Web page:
Centering Prayer – What is it?
Centering Prayer is a technique of entering into the “Silence” through the use of a “sacred word”. Essentially it is the Christian version of the New Age/Hindu mantra . A word is chosen (called a “sacred word”) and repeated over and over again in an effort to “center” oneself, or, focus inwardly. By doing so, one supposedly will reach a state of mind where they can “hear” from God.
Now the word that is chosen makes no difference. Christians like to pick “Christian” words from the Bible (e.g. “Father”, “Lord” … I haven’t heard of anyone using “Beelzebub” though). But any word or phrase will work. One could pick “fence” or “sky” or “knick-knack”. The reason you can use any word is because the trick isn’t in the actual word itself. The trick is using the word or phrase to eliminate all other thought . By repeating the sacred word over and over again all the concentration of the mind bears down on that word and all other thoughts disappear. After a short time of repeating it your mind will begin to lose grasp of even the sacred word’s meaning so that you blankly repeat it over and over.
This is supposed to happen.
Thinking about the meaning of the word is the last thing you want. It means you’re thinking. The goal is to stop the “noise” of thoughts swirling around in your head. This kind of prayer “de-clutters” your thinking, slows down the rapid stream of your thoughts, and quiets your mind (the Silence).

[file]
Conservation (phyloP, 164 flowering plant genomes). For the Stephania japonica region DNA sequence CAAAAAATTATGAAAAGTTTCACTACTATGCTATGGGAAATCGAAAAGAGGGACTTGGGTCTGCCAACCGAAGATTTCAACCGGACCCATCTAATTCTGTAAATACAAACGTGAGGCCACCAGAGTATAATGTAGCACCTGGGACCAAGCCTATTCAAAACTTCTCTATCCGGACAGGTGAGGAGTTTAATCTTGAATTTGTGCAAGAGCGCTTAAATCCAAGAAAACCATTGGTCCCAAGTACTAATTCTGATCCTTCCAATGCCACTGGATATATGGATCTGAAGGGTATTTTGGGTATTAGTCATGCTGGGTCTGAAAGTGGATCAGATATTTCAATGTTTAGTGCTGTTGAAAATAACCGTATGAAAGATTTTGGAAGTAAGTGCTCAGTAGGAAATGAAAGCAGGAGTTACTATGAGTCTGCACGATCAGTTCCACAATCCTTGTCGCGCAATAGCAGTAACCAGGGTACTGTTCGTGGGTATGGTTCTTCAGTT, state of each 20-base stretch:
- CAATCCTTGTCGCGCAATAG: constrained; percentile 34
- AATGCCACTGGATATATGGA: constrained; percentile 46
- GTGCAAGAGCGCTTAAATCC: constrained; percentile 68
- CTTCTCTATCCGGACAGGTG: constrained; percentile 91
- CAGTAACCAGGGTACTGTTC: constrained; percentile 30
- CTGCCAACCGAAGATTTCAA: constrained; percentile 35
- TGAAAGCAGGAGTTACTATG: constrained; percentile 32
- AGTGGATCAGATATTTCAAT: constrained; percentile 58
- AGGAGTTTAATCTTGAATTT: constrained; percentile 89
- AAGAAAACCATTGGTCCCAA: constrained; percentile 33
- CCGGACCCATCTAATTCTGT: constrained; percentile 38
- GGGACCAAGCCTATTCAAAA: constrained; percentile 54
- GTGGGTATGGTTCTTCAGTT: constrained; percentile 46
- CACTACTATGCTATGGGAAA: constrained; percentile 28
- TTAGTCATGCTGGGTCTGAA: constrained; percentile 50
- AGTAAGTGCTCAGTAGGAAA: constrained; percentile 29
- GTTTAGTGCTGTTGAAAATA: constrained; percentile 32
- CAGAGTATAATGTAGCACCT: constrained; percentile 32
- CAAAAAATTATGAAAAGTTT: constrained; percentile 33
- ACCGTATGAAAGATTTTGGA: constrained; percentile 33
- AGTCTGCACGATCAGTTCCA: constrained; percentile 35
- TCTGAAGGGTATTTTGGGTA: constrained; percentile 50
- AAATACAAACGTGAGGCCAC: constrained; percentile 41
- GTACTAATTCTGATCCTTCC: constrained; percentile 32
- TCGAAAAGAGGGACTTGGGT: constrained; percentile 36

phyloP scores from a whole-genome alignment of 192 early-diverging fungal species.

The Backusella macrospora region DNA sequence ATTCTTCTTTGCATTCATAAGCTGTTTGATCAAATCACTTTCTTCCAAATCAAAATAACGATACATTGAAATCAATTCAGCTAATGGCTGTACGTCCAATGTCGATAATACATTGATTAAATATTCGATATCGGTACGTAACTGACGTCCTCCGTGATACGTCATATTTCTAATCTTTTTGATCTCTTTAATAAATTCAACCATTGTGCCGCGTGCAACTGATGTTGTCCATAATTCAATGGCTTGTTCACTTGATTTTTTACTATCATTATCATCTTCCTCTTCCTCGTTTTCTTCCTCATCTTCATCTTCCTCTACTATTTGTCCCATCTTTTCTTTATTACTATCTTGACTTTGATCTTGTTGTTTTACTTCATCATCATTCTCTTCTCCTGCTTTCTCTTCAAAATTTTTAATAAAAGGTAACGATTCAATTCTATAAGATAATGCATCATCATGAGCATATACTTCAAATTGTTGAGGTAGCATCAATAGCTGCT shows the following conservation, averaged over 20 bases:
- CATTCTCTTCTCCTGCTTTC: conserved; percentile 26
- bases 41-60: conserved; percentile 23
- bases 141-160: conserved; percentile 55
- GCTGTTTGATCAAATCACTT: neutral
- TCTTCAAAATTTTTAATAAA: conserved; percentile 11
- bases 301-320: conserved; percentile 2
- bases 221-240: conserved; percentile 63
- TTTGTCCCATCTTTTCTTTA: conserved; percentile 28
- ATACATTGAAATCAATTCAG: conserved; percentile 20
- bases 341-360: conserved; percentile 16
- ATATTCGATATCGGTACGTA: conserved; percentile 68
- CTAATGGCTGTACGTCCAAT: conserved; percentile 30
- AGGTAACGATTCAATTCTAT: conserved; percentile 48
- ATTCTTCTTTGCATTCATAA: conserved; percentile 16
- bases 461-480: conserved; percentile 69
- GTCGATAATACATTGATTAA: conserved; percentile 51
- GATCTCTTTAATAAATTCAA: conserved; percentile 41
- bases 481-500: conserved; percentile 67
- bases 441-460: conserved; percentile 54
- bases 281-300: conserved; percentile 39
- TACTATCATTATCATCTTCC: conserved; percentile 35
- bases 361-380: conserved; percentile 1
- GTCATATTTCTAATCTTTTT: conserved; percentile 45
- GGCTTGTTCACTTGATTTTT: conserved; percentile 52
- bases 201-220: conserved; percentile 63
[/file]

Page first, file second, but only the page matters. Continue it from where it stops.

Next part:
Why would you want this?
To be able to hear God’s voice when He speaks to you, connect with God and so on. The technique described by Christians  and Catholics  (whom Christians are getting this from) is exactly the same thing as Hindu mantra meditation . It should be added here that the use of breath prayers and a candle flame is the same thing. Rather than focusing on a word someone focuses on his breathing or the flame to de-clutter their thinking and quiet the mind.
Centering prayer is not found in Scripture. No one who was ever only reading the Bible would walk away thinking they need to find a sacred word and use this prayer technique. The Bible is silent concerning “the Silence.” There is one very important point we shouldn’t be silent about. Notice that wherever centering prayer is written about there is universal agreement: Christians have learned it from Catholics, who themselves learned it from Eastern Mystical religions (Hinduism, Buddhism, Sufism, etc.). Never will you read that Easterners learned mantra meditation from Christians who were studying their Bible. Always it is the Christian who gets into centering prayer after being introduced to the mystical teachings of Catholicism and Eastern religions .
This raises a very important question: if this is the root of centering prayer, what will the fruit be?
We’ll cover that in our next post.
1) Notice this is a New Age source saying this: “Those who have practiced Transcendental Meditation may be surprised to learn that Christianity has its own time-honored form of mantra meditation. The technique, called Centering Prayer, draws on the spiritual exercises of the Desert Fathers, the English devotional classic, The Cloud of Unknowing, and the famous Jesus Prayer …” “Reliance on a mantric centering device has a long history in the mystical canon of Christianity.” (As Above So Below: Paths to Spiritual Renewal in Daily Life by Ronald S. Miller and the Editors of New Age Journal; 1992; pages 52 & 53)